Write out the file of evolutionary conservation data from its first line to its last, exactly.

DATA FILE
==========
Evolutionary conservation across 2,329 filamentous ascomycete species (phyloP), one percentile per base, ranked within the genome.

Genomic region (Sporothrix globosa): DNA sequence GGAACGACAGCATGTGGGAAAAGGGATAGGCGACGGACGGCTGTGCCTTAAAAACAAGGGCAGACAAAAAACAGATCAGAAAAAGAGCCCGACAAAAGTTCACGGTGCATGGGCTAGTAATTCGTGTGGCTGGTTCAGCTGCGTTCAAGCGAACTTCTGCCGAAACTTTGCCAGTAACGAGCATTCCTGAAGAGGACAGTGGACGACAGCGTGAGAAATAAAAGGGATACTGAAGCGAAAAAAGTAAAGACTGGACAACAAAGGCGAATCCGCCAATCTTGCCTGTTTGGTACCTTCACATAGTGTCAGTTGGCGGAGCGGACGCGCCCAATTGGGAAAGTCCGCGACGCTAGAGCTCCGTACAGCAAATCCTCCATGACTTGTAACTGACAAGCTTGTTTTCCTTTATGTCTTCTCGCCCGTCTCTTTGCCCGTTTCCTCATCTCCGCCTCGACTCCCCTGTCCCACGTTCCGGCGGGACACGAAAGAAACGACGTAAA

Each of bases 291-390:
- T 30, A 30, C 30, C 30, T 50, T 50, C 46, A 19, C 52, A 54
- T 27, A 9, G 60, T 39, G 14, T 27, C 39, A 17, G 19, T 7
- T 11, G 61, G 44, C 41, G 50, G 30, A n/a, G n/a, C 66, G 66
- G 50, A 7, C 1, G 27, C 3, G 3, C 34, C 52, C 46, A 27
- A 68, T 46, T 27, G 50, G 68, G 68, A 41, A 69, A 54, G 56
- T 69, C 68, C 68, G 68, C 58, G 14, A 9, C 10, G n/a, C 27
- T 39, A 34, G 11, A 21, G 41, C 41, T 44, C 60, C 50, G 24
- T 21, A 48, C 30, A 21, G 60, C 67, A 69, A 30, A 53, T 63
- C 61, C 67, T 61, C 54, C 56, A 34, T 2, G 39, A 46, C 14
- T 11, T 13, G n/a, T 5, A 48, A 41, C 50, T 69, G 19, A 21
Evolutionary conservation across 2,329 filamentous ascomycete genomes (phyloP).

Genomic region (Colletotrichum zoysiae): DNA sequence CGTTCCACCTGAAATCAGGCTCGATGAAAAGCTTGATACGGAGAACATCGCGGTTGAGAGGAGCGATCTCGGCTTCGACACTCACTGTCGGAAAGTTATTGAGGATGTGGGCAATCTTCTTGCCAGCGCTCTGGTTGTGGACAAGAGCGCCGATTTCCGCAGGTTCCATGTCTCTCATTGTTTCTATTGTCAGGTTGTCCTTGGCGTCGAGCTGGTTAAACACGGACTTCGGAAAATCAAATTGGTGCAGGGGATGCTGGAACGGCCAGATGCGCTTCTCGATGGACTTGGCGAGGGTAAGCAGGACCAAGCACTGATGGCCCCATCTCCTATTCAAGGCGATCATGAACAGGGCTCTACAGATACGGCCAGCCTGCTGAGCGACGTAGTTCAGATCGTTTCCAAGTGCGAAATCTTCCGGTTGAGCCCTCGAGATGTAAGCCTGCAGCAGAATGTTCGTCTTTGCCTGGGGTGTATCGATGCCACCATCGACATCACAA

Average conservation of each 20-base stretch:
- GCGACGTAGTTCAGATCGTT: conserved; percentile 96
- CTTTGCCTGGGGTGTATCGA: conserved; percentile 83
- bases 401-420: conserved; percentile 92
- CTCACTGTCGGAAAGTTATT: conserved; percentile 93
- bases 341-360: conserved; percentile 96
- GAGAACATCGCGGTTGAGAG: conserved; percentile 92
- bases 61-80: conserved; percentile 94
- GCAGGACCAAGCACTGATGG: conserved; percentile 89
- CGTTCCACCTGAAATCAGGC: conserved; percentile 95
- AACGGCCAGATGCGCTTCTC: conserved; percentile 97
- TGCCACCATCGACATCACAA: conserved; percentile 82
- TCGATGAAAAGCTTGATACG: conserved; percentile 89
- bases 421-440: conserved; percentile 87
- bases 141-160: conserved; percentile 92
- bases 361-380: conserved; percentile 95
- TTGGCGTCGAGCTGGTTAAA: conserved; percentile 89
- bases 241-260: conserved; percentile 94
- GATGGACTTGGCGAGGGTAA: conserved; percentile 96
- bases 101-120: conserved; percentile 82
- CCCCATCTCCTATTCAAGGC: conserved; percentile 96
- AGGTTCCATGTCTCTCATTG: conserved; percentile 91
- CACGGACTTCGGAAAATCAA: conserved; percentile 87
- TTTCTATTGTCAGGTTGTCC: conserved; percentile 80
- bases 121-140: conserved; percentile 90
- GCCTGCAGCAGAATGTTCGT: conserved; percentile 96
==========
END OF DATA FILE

Evolutionary conservation across 2,329 filamentous ascomycete species (phyloP), one percentile per base, ranked within the genome.

Genomic region (Sporothrix globosa): DNA sequence GGAACGACAGCATGTGGGAAAAGGGATAGGCGACGGACGGCTGTGCCTTAAAAACAAGGGCAGACAAAAAACAGATCAGAAAAAGAGCCCGACAAAAGTTCACGGTGCATGGGCTAGTAATTCGTGTGGCTGGTTCAGCTGCGTTCAAGCGAACTTCTGCCGAAACTTTGCCAGTAACGAGCATTCCTGAAGAGGACAGTGGACGACAGCGTGAGAAATAAAAGGGATACTGAAGCGAAAAAAGTAAAGACTGGACAACAAAGGCGAATCCGCCAATCTTGCCTGTTTGGTACCTTCACATAGTGTCAGTTGGCGGAGCGGACGCGCCCAATTGGGAAAGTCCGCGACGCTAGAGCTCCGTACAGCAAATCCTCCATGACTTGTAACTGACAAGCTTGTTTTCCTTTATGTCTTCTCGCCCGTCTCTTTGCCCGTTTCCTCATCTCCGCCTCGACTCCCCTGTCCCACGTTCCGGCGGGACACGAAAGAAACGACGTAAA

Each of bases 291-390:
- T 30, A 30, C 30, C 30, T 50, T 50, C 46, A 19, C 52, A 54
- T 27, A 9, G 60, T 39, G 14, T 27, C 39, A 17, G 19, T 7
- T 11, G 61, G 44, C 41, G 50, G 30, A n/a, G n/a, C 66, G 66
- G 50, A 7, C 1, G 27, C 3, G 3, C 34, C 52, C 46, A 27
- A 68, T 46, T 27, G 50, G 68, G 68, A 41, A 69, A 54, G 56
- T 69, C 68, C 68, G 68, C 58, G 14, A 9, C 10, G n/a, C 27
- T 39, A 34, G 11, A 21, G 41, C 41, T 44, C 60, C 50, G 24
- T 21, A 48, C 30, A 21, G 60, C 67, A 69, A 30, A 53, T 63
- C 61, C 67, T 61, C 54, C 56, A 34, T 2, G 39, A 46, C 14
- T 11, T 13, G n/a, T 5, A 48, A 41, C 50, T 69, G 19, A 21
Evolutionary conservation across 2,329 filamentous ascomycete genomes (phyloP).

Genomic region (Colletotrichum zoysiae): DNA sequence CGTTCCACCTGAAATCAGGCTCGATGAAAAGCTTGATACGGAGAACATCGCGGTTGAGAGGAGCGATCTCGGCTTCGACACTCACTGTCGGAAAGTTATTGAGGATGTGGGCAATCTTCTTGCCAGCGCTCTGGTTGTGGACAAGAGCGCCGATTTCCGCAGGTTCCATGTCTCTCATTGTTTCTATTGTCAGGTTGTCCTTGGCGTCGAGCTGGTTAAACACGGACTTCGGAAAATCAAATTGGTGCAGGGGATGCTGGAACGGCCAGATGCGCTTCTCGATGGACTTGGCGAGGGTAAGCAGGACCAAGCACTGATGGCCCCATCTCCTATTCAAGGCGATCATGAACAGGGCTCTACAGATACGGCCAGCCTGCTGAGCGACGTAGTTCAGATCGTTTCCAAGTGCGAAATCTTCCGGTTGAGCCCTCGAGATGTAAGCCTGCAGCAGAATGTTCGTCTTTGCCTGGGGTGTATCGATGCCACCATCGACATCACAA

Average conservation of each 20-base stretch:
- GCGACGTAGTTCAGATCGTT: conserved; percentile 96
- CTTTGCCTGGGGTGTATCGA: conserved; percentile 83
- bases 401-420: conserved; percentile 92
- CTCACTGTCGGAAAGTTATT: conserved; percentile 93
- bases 341-360: conserved; percentile 96
- GAGAACATCGCGGTTGAGAG: conserved; percentile 92
- bases 61-80: conserved; percentile 94
- GCAGGACCAAGCACTGATGG: conserved; percentile 89
- CGTTCCACCTGAAATCAGGC: conserved; percentile 95
- AACGGCCAGATGCGCTTCTC: conserved; percentile 97
- TGCCACCATCGACATCACAA: conserved; percentile 82
- TCGATGAAAAGCTTGATACG: conserved; percentile 89
- bases 421-440: conserved; percentile 87
- bases 141-160: conserved; percentile 92
- bases 361-380: conserved; percentile 95
- TTGGCGTCGAGCTGGTTAAA: conserved; percentile 89
- bases 241-260: conserved; percentile 94
- GATGGACTTGGCGAGGGTAA: conserved; percentile 96
- bases 101-120: conserved; percentile 82
- CCCCATCTCCTATTCAAGGC: conserved; percentile 96
- AGGTTCCATGTCTCTCATTG: conserved; percentile 91
- CACGGACTTCGGAAAATCAA: conserved; percentile 87
- TTTCTATTGTCAGGTTGTCC: conserved; percentile 80
- bases 121-140: conserved; percentile 90
- GCCTGCAGCAGAATGTTCGT: conserved; percentile 96